As for protecting bogs, swamps or marshes on privately-owned land, McDonald said if it’s not identified as a PSW, there is a possibility for the municipality to make it a Locally Significant Wetland, at which point SNC could work with the municipality to regulate it.
In response to a question about municipal planning authorities developing bylaws to support conservation of the NHS corridors, McDonald said: “We really do hope that these maps and this landscape analysis is going to be used to direct things like stewardship, but also to direct things like bylaws. If you were going to pass a bylaw that would protect water courses, the ones along linkages would be considered the most important. We’re hoping that that is valuable information for these municipal planning authorities.”
A question was raised about core natural areas and whether they correspond to the headwaters for creeks and rivers.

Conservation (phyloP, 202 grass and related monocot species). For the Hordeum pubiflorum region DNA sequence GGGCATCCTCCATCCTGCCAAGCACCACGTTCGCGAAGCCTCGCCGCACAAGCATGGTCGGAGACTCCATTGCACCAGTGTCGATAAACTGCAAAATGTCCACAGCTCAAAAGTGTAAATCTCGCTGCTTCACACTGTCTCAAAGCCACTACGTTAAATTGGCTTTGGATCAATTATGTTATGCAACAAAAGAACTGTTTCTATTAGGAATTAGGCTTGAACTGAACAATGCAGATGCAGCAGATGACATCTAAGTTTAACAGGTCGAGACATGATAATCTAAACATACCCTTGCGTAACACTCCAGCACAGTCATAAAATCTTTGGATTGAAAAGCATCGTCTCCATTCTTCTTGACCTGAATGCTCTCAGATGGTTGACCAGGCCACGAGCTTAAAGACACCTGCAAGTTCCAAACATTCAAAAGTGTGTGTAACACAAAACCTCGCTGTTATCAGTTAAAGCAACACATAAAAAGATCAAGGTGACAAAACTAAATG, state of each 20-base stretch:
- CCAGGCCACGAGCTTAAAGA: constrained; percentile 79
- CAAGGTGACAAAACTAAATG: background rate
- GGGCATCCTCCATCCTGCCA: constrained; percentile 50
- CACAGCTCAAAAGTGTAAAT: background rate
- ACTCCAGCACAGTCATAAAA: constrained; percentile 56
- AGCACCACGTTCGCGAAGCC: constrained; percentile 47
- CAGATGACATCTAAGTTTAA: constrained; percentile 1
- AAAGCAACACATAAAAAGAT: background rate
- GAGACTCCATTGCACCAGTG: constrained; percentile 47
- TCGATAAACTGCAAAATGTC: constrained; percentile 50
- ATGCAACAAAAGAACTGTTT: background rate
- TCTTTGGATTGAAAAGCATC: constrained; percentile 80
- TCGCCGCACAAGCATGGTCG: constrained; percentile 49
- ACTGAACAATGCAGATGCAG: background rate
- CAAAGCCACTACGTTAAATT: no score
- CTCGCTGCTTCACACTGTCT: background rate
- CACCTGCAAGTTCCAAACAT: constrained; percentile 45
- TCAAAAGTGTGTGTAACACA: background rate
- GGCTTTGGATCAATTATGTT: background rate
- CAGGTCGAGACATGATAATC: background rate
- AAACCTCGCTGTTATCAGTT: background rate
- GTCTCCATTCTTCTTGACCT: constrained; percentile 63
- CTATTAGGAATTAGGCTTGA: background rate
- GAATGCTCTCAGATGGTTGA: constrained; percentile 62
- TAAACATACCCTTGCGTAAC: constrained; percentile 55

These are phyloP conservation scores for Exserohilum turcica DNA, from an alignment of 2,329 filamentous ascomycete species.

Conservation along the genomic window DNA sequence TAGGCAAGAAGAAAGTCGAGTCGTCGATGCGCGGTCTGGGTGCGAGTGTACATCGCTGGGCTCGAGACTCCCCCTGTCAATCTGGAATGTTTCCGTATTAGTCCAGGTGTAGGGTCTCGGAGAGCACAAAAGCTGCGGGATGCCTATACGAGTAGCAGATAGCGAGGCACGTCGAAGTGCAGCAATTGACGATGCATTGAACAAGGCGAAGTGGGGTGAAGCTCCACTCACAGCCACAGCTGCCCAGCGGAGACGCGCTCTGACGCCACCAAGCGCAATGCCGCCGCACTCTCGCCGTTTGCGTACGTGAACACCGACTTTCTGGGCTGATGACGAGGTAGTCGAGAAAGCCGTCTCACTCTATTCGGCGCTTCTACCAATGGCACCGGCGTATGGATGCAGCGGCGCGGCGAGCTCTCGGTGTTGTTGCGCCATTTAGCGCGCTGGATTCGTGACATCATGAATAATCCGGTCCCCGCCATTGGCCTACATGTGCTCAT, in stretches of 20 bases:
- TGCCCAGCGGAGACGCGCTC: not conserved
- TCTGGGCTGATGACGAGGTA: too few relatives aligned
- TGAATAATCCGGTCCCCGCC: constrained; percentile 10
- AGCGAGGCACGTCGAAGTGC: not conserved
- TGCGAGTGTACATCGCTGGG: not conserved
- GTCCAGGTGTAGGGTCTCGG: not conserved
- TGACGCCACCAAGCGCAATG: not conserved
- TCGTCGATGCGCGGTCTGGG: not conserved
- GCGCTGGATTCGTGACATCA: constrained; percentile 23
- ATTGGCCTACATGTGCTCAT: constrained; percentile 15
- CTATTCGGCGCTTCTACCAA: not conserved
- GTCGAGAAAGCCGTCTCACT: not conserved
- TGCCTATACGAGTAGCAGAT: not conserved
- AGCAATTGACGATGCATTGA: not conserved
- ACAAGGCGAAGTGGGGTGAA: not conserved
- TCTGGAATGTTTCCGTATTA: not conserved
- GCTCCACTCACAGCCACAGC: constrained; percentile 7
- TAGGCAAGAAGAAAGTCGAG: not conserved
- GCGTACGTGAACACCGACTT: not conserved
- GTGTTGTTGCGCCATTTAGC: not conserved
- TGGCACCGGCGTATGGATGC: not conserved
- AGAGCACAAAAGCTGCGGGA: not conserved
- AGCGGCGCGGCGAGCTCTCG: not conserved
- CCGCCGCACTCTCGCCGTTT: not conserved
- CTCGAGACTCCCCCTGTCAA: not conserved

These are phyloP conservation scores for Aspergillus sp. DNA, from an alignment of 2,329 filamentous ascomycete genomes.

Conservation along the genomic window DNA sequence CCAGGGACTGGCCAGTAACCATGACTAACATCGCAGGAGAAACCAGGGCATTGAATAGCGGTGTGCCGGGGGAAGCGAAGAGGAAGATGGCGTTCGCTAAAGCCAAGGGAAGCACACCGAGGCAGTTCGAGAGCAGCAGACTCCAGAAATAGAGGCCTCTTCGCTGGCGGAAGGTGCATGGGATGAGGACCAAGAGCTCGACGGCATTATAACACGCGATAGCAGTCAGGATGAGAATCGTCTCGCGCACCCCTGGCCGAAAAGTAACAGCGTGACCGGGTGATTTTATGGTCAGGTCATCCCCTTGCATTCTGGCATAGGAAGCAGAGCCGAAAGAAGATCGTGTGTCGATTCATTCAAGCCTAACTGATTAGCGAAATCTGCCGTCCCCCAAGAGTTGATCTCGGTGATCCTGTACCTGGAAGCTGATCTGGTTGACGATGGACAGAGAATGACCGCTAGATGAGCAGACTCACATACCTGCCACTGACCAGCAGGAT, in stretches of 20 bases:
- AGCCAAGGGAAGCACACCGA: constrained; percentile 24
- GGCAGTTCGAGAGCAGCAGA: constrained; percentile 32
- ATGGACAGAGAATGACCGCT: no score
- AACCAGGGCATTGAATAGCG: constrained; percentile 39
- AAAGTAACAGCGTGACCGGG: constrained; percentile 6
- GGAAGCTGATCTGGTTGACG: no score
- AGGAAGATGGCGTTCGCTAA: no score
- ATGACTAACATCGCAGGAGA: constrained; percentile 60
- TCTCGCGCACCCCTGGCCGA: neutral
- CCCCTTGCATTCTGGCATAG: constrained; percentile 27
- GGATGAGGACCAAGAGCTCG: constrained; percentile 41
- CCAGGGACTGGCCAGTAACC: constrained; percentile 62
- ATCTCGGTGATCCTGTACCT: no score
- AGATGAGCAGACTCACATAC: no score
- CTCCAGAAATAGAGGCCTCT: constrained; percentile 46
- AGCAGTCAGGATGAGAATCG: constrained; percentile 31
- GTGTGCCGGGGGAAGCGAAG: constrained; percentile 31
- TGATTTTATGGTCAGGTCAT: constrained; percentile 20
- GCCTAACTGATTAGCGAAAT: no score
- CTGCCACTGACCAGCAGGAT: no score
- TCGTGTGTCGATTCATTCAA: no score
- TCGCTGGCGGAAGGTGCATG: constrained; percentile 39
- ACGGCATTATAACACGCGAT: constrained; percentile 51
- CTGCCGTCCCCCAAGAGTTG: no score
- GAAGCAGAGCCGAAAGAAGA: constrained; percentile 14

“For those familiar with headwater drainage features, they are the beginning parts of a river or stream system and are often some of the most significant, especially in terms of managing water and managing water quality, and so we, through our clean water program, direct as much effort as we can to headwater drainage work to make sure that those areas are protected and contributing to healthy systems,” Mesman said. “There’s a number of good examples in this map that include good headwater drainage features.”
McDonald answered a question about how SNC collaborates with farmers.
“The original recommendation to look at stewardship incentives was born out of our agricultural forest committee,” she said, noting SNC has spent many years on various committees with farmers and other agricultural community representatives. SNC has used position papers from the Ontario Federation of Agriculture and other farming-related agencies when designing policies.
“Many of us live and grew up on farms in the area,” she said. “It’s something that we’ve spent a lot of time, working with our agricultural representatives. Collaborating is sort of working together on this policy and mapping stuff, but I think the more important collaborations are what come after, where we try to put some projects on the ground with people who live and work and play in the system.”